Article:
LEAK(1)                                                   LEAK(1)

     NAME
          leak, kmem, umem - help find memory leaks

     SYNOPSIS
          leak [ -abcds ] [ -f binary ] [ -r res ] [ -x width ] pid
          ...

          kmem [ kernel ]

          umem pid [ textfile ]

     DESCRIPTION
          Leak examines the named processes, which should be sharing
          their data and bss segments, for memory leaks.  It uses a
          mark and sweep-style algorithm to determine which allocated
          blocks are no longer reachable from the set of root point-
          ers.  The set of root pointers is created by looking through
          the shared bss segment as well as each process's registers.

          Unless directed otherwise, leak prints, for each block, a
          line with seven space-separated fields: the string block,
          the address of the block, the size of the block, the first
          two words of the block, and the function names represented
          by the first two words of the block.  Usually, the first two
          words of the block contain the malloc and realloc tags (see
          malloc(2)), useful for finding who allocated the leaked
          blocks.

          If the -s or the -c option is given, leak will instead pre-
          sent a sequence of acid(1) commands that show each leaky
          allocation site.  With -s a comment appears next to each
          command to indicate how many lost blocks were allocated at
          that point in the program.  With -c the comments are
          extended to indicate also the total number of bytes lost at
          that point in the program, and an additional comment line
          gives the overall total number of bytes.

          If the -a option is given, leak will print information as
          decribed above, but for all allocated blocks, not only
          leaked ones.  If the -d option is given, leak will print
          information as decribed above, but for all free blocks, i.e.
          those freed, or those that are not yet in use (fragmenta-
          tion?).  The -a and -d options can be combined.

          If the -b option is given, leak will print a Plan 9 image
          file graphically summarizing the memory arenas.  In the
          image, each pixel represents res (default 8) bytes.  The
          color code is:

          dark blue     Completely allocated.

     LEAK(1)                                                   LEAK(1)

          bright blue   Contains malloc headers.

          bright red    Contains malloc headers for leaked memory.

          dark red      Contains leaked memory.

          yellow        Completely free

          white         Padding to fill out the image.  The bright
                        pixels representing headers help in counting
                        the number of blocks.  Magnifying the images
                        with lens(1) is often useful.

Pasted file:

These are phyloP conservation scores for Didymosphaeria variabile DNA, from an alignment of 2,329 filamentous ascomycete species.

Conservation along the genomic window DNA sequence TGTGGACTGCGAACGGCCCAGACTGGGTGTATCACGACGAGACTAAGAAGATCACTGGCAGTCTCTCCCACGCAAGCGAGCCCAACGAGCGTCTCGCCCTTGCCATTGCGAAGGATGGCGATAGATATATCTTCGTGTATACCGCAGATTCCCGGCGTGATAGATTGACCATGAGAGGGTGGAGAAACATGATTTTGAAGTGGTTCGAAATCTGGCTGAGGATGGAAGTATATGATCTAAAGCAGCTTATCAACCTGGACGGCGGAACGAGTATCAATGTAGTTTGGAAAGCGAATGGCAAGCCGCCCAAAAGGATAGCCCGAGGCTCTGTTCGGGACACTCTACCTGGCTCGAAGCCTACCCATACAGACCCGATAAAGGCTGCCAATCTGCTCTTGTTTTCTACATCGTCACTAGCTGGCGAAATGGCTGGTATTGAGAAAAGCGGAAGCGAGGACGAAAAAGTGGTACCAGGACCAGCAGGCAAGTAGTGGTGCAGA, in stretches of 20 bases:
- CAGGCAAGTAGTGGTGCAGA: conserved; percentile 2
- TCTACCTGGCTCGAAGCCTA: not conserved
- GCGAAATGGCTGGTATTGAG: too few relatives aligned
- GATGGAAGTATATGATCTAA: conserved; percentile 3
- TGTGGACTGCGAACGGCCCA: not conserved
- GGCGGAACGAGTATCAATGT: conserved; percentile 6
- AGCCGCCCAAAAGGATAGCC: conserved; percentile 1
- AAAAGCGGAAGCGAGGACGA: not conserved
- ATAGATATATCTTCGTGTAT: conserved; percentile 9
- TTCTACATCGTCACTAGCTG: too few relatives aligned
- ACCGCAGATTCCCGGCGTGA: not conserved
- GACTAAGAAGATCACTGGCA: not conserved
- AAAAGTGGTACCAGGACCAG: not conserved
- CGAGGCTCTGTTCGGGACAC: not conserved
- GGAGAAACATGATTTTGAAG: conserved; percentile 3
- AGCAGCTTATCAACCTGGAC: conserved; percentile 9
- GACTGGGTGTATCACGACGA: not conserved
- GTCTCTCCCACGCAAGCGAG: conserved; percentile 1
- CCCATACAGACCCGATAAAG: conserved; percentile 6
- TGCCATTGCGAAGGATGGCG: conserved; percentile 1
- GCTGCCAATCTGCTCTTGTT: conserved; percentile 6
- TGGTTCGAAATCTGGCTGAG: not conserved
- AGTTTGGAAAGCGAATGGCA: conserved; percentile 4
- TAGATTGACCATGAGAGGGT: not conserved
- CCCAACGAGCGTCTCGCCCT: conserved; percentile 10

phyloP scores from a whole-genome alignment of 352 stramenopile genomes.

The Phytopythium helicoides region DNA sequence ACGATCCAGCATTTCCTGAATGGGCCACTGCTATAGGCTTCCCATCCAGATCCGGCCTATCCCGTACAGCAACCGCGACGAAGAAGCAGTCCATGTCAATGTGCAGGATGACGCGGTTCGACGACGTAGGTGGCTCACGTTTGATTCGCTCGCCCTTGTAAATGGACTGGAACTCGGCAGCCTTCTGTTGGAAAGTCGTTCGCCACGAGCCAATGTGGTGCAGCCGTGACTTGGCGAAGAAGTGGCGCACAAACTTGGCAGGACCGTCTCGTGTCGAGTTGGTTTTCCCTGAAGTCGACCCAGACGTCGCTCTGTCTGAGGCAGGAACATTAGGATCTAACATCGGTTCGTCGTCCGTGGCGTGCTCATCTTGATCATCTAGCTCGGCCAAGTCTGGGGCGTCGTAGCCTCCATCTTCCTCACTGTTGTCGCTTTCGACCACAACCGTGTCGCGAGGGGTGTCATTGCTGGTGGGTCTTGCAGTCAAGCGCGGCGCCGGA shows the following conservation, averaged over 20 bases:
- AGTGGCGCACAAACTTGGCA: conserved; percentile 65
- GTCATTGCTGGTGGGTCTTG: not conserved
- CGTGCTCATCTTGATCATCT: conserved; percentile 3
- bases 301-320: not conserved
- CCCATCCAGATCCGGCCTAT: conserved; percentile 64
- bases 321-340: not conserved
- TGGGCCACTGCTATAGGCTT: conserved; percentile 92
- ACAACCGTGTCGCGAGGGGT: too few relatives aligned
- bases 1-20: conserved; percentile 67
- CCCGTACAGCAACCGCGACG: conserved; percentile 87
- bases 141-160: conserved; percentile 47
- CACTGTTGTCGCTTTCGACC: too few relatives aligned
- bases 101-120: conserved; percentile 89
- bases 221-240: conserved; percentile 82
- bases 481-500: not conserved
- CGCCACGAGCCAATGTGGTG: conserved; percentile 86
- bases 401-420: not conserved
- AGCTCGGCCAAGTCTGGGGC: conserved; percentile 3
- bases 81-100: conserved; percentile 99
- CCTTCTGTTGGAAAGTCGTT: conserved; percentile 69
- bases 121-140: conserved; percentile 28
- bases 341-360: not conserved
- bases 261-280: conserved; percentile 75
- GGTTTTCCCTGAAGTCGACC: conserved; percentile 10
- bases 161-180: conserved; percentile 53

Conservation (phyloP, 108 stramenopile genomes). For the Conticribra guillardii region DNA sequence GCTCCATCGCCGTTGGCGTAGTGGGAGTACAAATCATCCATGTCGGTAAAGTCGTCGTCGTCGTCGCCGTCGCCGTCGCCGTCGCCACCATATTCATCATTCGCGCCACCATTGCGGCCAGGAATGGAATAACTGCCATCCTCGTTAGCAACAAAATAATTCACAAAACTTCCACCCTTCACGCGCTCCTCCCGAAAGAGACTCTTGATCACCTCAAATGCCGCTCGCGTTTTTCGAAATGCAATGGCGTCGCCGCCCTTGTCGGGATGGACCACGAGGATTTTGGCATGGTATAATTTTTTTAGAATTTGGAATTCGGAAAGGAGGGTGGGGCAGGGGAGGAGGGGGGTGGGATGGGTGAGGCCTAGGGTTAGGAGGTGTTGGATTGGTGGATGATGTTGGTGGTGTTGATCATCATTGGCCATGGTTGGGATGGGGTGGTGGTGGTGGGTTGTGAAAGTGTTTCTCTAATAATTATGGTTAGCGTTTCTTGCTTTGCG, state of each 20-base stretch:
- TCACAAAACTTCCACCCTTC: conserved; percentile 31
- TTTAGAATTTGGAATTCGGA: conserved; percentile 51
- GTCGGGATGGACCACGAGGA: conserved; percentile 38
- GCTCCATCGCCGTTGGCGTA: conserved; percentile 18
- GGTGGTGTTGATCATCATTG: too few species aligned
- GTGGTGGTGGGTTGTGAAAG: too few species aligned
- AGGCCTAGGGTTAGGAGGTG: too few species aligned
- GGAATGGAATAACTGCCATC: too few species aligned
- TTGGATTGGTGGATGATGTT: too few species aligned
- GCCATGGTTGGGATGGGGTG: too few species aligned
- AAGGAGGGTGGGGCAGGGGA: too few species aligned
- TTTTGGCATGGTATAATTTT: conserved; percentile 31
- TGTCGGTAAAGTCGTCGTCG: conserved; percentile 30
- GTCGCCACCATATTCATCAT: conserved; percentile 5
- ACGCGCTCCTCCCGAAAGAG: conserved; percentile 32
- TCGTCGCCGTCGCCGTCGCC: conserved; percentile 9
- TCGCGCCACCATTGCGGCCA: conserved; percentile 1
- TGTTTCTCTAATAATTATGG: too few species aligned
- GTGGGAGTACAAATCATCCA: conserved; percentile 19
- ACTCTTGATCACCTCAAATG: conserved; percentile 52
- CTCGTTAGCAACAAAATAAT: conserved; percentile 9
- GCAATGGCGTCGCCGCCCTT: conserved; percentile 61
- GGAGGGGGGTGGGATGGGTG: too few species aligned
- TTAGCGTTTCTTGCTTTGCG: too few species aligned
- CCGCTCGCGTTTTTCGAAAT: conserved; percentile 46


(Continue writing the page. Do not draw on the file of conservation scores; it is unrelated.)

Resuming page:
If given a name rather than a list of process ids, leak
          echoes back a command-line with process ids of every process
          with that name.

          The -f option specifies a binary to go on the acid(1)
          command-line used to inspect the processes, and is only nec-
          essary when inspecting processes started from stripped bina-
          ries.

          Umem prints a summary of all allocated blocks in the process
          with id pid. Each line of the summary gives the count and
          total size of blocks allocated at an allocation point.  The
          list is sorted by count in decreasing order.  Umem prints
          summarizes all allocations, not just memory leaks, but it is
          faster and requires less memory than leak .

          Kmem is like umem but prints a summary for the running ker-
          nel.

     EXAMPLES
          List lost blocks in 8.out. This depends on the fact that
          there is only one instance of 8.out running; if there were
          more, the output of leak -s 8.out would need editing before
          sending to the shell.

               % leak -s 8.out
               leak -s 229 230
               % leak -s 8.out | rc
               src(0x0000bf1b); // 64
               src(0x000016f5); // 7
               src(0x0000a988); // 7
               %

          View the memory usage graphic for the window system.

               % leak -b rio | rc | page

          List the top allocation points in the kernel, first by count
          and then by total size:

     LEAK(1)                                                   LEAK(1)

               % kmem | sed 10q
               % kmem | sort -nr +1 | sed 10q

     SOURCE
          /sys/lib/acid/leak
          /sys/src/cmd/aux/acidleak.c
          /rc/bin/leak
          /rc/bin/kmem
          /rc/bin/umem

     SEE ALSO
          getcallerpc(2), setmalloctag in malloc(2)

     BUGS
          Leak and kmem depend on the internal structure of the libc
          pool memory allocator (see pool(2)). Since the ANSI/POSIX
          environment uses a different allocator, leak will not work
          on APE programs.

          Leak is not speedy, and acidleak can consume more memory
          than the process(es) being examined.

          These commands require /sys/src/libc/port/pool.acid to be
          present and generated from pool.c.